We partnered up with Martha Stewart Weddings and asked our readers and followers to reveal their ultimate honeymoon destinations in nine regions around the globe. Now, with nearly 9,000 of you accounted for, we've found our winners. And we can't say we're surprised that Australia, New Zealand, and the South Pacific (specifically, Fiji and French Polynesia) came out on top. Not sure how to navigate your way around these dreamy destinations? Read on for 16 of the most romantic hotels, from overwater villas in Bora Bora to a landmark hotel in Sydney and a whimsical, art-filled sleep in Wellington.
Starting at 1,550 square feet, the overwater accommodations at The St. Regis Bora Bora are the largest in French Polynesia. But it's not just size that sets these lush bungalows apart. Blending minimalist Polynesian decor (think: plank wood floors, thatch-work ceilings, tribal-inspired art) and 21st century luxuries like glass floor panels, this property is a serious stunner.
Cool off during the day with drinks at Aparima, the swim-up bar. And don’t miss dining at Sushi Take Restaurant, the first sushi joint in Bora Bora. You know a restaurant is good when even non-hotel guests are dining there: Jean-Georges’s Lagoon is one such place, and it’s easy to see why. Suspended above the lagoon and affording awesome views of Mount Otemanu, the restaurant serves delicious Franco-Asian dishes prepared with ingredients indigenous to the islands. There's even a Romance Concierge who can ensure that healthy bouts of sunbathing are balanced out between canoe breakfasts or day cruises on the “Love Boat.”
Everything about the Four Seasons Resort Bora Bora spells seclusion: a private yacht takes you across warm South Pacific waters to your very own over-water bungalow or beachfront villa. Once there, you and your sweetheart will never have to leave the privacy of your thatched-roof retreat— guests can request to have meals delivered by canoe, and decks mean that you’re only ever a stepladder’s distance away from the crystalline lagoon. And while all the high-end digs that surround the island and motus (islets) draw A-List guests, the Four Seasons is an irresistible magnet for the beautiful people (Orlando Bloom, Miranda Kerr and newlyweds Jennifer Aniston and Justin Theroux, who cozied up in the one of the swanky overwater bungalows on their honeymoon). The resort has its own lagoon sanctuary, in-house marine biologist and perks like breakfast delivered to your villa by a hunky rower in a ceremonial Polynesian canoe.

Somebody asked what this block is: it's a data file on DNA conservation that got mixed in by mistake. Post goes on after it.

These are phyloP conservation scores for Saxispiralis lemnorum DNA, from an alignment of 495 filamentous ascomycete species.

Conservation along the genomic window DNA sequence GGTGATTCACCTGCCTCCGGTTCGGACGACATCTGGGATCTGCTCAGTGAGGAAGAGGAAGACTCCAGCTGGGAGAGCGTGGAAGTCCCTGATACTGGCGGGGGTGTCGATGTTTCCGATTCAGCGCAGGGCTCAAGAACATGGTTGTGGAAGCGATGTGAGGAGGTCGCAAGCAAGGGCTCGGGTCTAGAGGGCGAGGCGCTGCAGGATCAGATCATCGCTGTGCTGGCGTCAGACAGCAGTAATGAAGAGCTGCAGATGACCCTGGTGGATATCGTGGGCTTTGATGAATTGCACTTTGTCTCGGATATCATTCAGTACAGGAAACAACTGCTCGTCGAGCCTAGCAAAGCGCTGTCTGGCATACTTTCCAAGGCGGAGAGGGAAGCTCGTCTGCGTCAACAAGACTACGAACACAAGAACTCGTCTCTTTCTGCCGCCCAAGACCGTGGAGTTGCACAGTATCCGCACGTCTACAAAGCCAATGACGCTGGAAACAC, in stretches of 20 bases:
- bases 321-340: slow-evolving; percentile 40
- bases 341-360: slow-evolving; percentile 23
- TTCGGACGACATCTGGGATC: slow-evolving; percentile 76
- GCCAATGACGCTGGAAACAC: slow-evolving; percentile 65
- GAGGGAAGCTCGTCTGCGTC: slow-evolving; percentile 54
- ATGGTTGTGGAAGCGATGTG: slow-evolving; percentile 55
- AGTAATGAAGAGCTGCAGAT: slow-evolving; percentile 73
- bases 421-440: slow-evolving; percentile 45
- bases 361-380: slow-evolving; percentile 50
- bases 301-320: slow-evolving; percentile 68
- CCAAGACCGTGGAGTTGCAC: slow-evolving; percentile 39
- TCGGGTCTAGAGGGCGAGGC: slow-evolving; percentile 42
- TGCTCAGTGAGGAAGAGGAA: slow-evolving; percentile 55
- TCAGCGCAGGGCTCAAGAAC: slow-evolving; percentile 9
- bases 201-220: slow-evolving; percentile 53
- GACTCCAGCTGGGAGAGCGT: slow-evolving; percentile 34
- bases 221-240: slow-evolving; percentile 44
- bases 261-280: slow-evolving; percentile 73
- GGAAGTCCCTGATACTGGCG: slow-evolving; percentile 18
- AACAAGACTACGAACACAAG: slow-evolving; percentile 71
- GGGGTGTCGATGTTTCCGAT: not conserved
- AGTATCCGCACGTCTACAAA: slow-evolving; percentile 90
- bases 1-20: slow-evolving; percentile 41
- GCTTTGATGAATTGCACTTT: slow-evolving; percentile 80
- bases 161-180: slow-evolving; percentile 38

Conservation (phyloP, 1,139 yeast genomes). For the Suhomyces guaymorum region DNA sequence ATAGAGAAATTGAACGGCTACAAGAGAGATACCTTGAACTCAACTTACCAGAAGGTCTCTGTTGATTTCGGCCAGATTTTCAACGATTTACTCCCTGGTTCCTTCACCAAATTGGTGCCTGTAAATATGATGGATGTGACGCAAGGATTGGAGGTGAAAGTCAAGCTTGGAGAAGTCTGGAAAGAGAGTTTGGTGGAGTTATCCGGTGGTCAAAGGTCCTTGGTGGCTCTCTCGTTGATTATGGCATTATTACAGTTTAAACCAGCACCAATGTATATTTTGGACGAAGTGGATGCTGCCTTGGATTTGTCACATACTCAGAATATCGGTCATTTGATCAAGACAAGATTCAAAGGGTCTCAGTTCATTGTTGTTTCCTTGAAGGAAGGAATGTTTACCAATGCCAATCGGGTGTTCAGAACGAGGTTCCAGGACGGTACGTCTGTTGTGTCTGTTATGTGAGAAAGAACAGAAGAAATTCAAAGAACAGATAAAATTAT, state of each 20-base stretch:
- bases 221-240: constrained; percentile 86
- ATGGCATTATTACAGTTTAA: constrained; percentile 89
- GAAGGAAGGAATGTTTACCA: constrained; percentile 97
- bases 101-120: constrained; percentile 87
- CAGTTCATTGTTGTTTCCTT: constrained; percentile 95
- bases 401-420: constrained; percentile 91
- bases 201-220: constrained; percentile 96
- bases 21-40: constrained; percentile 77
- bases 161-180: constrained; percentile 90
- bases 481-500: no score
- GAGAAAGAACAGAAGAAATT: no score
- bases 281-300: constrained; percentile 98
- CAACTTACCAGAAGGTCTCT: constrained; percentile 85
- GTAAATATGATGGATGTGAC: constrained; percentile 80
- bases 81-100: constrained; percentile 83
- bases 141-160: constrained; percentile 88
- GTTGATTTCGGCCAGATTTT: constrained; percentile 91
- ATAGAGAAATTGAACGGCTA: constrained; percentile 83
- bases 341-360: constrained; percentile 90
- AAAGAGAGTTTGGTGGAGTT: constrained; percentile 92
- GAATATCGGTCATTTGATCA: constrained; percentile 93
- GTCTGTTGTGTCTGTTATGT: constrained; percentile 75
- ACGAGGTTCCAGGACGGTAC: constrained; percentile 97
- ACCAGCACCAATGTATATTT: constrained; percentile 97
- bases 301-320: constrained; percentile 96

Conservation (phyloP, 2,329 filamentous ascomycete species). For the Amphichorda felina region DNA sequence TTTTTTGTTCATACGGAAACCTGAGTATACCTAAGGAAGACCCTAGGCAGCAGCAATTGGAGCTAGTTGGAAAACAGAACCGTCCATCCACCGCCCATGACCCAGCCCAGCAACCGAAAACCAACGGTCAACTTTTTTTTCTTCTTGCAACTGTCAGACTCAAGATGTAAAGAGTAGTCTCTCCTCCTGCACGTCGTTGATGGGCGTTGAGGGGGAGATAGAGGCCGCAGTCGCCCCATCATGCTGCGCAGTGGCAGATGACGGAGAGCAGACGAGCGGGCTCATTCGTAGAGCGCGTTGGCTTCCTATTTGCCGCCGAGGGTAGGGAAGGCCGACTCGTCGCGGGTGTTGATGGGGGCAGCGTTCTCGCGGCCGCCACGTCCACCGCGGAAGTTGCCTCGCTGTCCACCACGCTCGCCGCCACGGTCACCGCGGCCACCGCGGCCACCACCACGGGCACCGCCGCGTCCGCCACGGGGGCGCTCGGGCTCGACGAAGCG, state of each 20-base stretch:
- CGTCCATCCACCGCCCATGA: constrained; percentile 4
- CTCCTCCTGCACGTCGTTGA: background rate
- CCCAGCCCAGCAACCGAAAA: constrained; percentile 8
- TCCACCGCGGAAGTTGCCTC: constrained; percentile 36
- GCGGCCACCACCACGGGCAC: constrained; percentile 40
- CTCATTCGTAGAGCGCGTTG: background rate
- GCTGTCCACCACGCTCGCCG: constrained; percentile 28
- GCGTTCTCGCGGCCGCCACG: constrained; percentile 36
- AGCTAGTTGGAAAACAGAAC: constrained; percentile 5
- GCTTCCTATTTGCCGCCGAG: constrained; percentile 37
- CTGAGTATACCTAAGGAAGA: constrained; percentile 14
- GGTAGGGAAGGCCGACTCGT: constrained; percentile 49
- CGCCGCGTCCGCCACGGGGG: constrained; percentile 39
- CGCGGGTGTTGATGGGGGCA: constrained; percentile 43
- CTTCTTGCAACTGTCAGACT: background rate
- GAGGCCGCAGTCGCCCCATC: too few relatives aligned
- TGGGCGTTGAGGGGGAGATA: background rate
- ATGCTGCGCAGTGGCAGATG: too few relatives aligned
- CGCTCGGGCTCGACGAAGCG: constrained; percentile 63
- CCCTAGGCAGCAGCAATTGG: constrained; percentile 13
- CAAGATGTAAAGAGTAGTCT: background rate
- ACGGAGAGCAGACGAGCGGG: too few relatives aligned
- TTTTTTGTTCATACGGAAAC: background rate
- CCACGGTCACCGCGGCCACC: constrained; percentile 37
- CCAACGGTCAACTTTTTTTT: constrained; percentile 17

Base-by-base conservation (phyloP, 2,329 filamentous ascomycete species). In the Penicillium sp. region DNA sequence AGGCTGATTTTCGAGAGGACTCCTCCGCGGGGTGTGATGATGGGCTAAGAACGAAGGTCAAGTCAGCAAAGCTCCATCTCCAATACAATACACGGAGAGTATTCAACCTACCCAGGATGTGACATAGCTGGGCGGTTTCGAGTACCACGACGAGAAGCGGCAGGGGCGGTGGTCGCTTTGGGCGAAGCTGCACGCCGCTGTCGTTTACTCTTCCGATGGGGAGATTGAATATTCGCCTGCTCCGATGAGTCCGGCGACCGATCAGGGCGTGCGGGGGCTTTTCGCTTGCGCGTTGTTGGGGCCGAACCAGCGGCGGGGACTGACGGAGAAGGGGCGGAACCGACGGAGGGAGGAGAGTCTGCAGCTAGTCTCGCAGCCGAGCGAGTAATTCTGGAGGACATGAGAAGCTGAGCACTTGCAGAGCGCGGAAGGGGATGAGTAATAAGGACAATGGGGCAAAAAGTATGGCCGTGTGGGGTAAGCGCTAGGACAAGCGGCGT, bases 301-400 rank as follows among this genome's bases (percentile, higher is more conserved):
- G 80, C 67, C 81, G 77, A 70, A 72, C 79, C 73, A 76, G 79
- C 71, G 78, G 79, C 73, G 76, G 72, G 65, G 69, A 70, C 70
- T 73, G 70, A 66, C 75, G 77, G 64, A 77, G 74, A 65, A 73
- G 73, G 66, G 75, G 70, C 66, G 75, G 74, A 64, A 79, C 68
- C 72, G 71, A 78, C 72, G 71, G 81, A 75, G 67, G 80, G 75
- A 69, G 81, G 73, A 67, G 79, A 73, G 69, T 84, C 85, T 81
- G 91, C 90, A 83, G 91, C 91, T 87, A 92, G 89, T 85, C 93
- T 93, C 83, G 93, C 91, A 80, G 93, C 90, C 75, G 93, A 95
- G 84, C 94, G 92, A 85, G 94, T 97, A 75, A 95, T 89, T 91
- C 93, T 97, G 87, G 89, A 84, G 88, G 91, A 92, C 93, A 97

Each spacious overwater villa at the InterContinental Bora Bora has oh-my views of the azure lagoon and the iconic Mount Otemanu. Days here are spent on the beach in a hammock, snorkeling in the resort's small protected lagoon, dining in one of three on-site restaurants, and relaxing in the bungalows, which come outfitted with floor-to-ceiling windows and expansive overwater decks. Don’t miss a pampering body treatment at the 43,000-square foot Thalasson Spa, where rituals incorporate ocean elements.